Matthew Krummel

Matthew Krummel
pas Eurias

dates de séjour

22/02/2016 - 13/07/2016



Fonction d’origine


Institution d’origine

Department of Pathology, University of California at San Francisco (États-Unis)

pays d'origine


projet de recherche

Multidisciplinary Studies of T cell Recognition in the Context of Cell Migration

We hypothesize that T cells use the critical first minute of cell-cell contact with their antigen-presenting cells to intimately interchelate into the glycochalyx of antigen-presenting cells and to bring TCRs within reach of pMHC. The TCRs might then stabilize this junction and the junction, in attempting to dissemble itself, would be the test of recognition. In this model, there are mechanical forces required to establish meaningful cell-cell interactions and additional ‘stabilizing’ forces provided by the receptor-ligand interactions. I would like to explore this hypothesis through an Imera-sponsored fellowship period, while interacting with a large swath of teams in the Marseille area.


Max Krummel is an immunologist, cell biologist and molecular biologist specializing in using advanced imaging approaches to understand immune systems in high dimensional space. He is Professor of Pathology at the University of California -San Francisco.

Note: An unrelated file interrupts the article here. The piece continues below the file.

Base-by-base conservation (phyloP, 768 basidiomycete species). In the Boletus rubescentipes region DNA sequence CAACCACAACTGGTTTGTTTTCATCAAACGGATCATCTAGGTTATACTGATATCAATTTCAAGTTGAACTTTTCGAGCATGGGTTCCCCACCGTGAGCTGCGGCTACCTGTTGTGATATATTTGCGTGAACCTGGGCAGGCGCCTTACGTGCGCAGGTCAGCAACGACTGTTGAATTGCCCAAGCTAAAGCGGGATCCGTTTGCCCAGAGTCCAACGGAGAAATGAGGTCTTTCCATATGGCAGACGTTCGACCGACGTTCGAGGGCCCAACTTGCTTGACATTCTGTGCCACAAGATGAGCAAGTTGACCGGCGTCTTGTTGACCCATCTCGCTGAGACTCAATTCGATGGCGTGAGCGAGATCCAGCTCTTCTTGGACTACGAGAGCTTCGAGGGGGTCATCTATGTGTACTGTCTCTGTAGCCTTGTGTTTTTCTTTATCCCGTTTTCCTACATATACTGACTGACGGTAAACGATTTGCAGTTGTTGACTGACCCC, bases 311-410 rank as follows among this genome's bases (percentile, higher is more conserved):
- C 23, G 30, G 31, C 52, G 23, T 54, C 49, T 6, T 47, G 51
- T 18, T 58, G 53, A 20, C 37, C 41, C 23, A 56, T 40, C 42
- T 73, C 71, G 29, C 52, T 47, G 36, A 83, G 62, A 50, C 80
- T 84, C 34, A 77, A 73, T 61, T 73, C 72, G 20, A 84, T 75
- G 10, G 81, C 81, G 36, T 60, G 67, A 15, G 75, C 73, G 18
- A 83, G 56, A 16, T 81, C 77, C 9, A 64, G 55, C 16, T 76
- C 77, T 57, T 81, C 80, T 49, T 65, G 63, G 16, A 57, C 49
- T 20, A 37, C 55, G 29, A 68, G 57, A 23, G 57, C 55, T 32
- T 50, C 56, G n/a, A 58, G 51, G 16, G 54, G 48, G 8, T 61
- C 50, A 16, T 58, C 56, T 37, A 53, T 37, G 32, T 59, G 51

He specializes in the study of the spatio-temporal dynamics of immune responses, largely using imaging approaches. He focus upon molecular mechanisms that coordinate T cell biology as well as upon cellular dynamics that result in information-sharing amongst cells of the response in vivo. In the early 2000s Matthew Krummel and his lab described the dynamics of cluster coalescence at the immunological synapse and have since identified key Myosin motors driving cellular motility towards synapses (mid 2000s). These remain a focus of the lab as they unravel the mechanisms that control T cell movement and establishment and movement of signaling clusters. They have also described the roles of costimulation and chemokines in modulating these behaviors. In the mid-2000s, they custom-built 2-photon microscopes and related biological tools for analyzing T cell function in situ. Concurrently, are exploiting new models of human breast cancer and human lung disease to provide insight into the 4-dimensional coordination of the immune system.